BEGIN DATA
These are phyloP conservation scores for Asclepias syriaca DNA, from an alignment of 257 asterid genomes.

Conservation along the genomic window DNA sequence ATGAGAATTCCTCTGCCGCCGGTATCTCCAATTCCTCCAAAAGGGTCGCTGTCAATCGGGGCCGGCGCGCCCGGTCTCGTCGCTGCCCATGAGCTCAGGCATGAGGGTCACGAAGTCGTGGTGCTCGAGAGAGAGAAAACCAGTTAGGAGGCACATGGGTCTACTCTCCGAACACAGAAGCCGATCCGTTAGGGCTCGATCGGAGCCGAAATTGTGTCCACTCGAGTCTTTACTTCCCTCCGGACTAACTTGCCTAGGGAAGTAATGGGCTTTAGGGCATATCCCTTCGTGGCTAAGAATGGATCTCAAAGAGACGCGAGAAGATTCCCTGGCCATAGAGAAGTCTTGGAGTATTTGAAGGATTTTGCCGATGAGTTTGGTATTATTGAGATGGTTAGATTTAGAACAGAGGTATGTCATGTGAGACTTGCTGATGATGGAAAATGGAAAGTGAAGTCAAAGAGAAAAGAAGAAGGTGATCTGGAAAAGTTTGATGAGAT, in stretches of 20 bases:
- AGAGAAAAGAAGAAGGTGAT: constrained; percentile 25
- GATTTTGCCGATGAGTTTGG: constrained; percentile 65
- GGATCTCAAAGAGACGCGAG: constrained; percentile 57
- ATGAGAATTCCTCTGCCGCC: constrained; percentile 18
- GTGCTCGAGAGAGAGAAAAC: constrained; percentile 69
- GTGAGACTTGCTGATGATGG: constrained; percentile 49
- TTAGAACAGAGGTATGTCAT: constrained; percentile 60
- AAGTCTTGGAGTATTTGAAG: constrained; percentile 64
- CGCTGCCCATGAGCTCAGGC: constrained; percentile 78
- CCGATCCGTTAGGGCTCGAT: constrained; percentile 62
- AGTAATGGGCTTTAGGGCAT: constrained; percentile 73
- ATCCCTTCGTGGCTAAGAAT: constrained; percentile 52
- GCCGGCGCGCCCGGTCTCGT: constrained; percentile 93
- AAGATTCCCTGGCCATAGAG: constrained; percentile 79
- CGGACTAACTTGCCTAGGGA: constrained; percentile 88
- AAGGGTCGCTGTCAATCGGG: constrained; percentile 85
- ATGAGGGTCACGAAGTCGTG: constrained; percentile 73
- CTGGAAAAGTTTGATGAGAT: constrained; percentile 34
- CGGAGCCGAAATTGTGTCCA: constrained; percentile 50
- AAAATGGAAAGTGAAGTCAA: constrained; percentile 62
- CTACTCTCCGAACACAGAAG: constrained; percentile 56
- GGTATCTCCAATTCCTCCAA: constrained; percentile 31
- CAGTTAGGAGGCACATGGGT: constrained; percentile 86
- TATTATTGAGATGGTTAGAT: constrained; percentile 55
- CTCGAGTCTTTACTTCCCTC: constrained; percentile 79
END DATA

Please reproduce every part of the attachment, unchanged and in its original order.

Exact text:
These are phyloP conservation scores for Asclepias syriaca DNA, from an alignment of 257 asterid genomes.

Conservation along the genomic window DNA sequence ATGAGAATTCCTCTGCCGCCGGTATCTCCAATTCCTCCAAAAGGGTCGCTGTCAATCGGGGCCGGCGCGCCCGGTCTCGTCGCTGCCCATGAGCTCAGGCATGAGGGTCACGAAGTCGTGGTGCTCGAGAGAGAGAAAACCAGTTAGGAGGCACATGGGTCTACTCTCCGAACACAGAAGCCGATCCGTTAGGGCTCGATCGGAGCCGAAATTGTGTCCACTCGAGTCTTTACTTCCCTCCGGACTAACTTGCCTAGGGAAGTAATGGGCTTTAGGGCATATCCCTTCGTGGCTAAGAATGGATCTCAAAGAGACGCGAGAAGATTCCCTGGCCATAGAGAAGTCTTGGAGTATTTGAAGGATTTTGCCGATGAGTTTGGTATTATTGAGATGGTTAGATTTAGAACAGAGGTATGTCATGTGAGACTTGCTGATGATGGAAAATGGAAAGTGAAGTCAAAGAGAAAAGAAGAAGGTGATCTGGAAAAGTTTGATGAGAT, in stretches of 20 bases:
- AGAGAAAAGAAGAAGGTGAT: constrained; percentile 25
- GATTTTGCCGATGAGTTTGG: constrained; percentile 65
- GGATCTCAAAGAGACGCGAG: constrained; percentile 57
- ATGAGAATTCCTCTGCCGCC: constrained; percentile 18
- GTGCTCGAGAGAGAGAAAAC: constrained; percentile 69
- GTGAGACTTGCTGATGATGG: constrained; percentile 49
- TTAGAACAGAGGTATGTCAT: constrained; percentile 60
- AAGTCTTGGAGTATTTGAAG: constrained; percentile 64
- CGCTGCCCATGAGCTCAGGC: constrained; percentile 78
- CCGATCCGTTAGGGCTCGAT: constrained; percentile 62
- AGTAATGGGCTTTAGGGCAT: constrained; percentile 73
- ATCCCTTCGTGGCTAAGAAT: constrained; percentile 52
- GCCGGCGCGCCCGGTCTCGT: constrained; percentile 93
- AAGATTCCCTGGCCATAGAG: constrained; percentile 79
- CGGACTAACTTGCCTAGGGA: constrained; percentile 88
- AAGGGTCGCTGTCAATCGGG: constrained; percentile 85
- ATGAGGGTCACGAAGTCGTG: constrained; percentile 73
- CTGGAAAAGTTTGATGAGAT: constrained; percentile 34
- CGGAGCCGAAATTGTGTCCA: constrained; percentile 50
- AAAATGGAAAGTGAAGTCAA: constrained; percentile 62
- CTACTCTCCGAACACAGAAG: constrained; percentile 56
- GGTATCTCCAATTCCTCCAA: constrained; percentile 31
- CAGTTAGGAGGCACATGGGT: constrained; percentile 86
- TATTATTGAGATGGTTAGAT: constrained; percentile 55
- CTCGAGTCTTTACTTCCCTC: constrained; percentile 79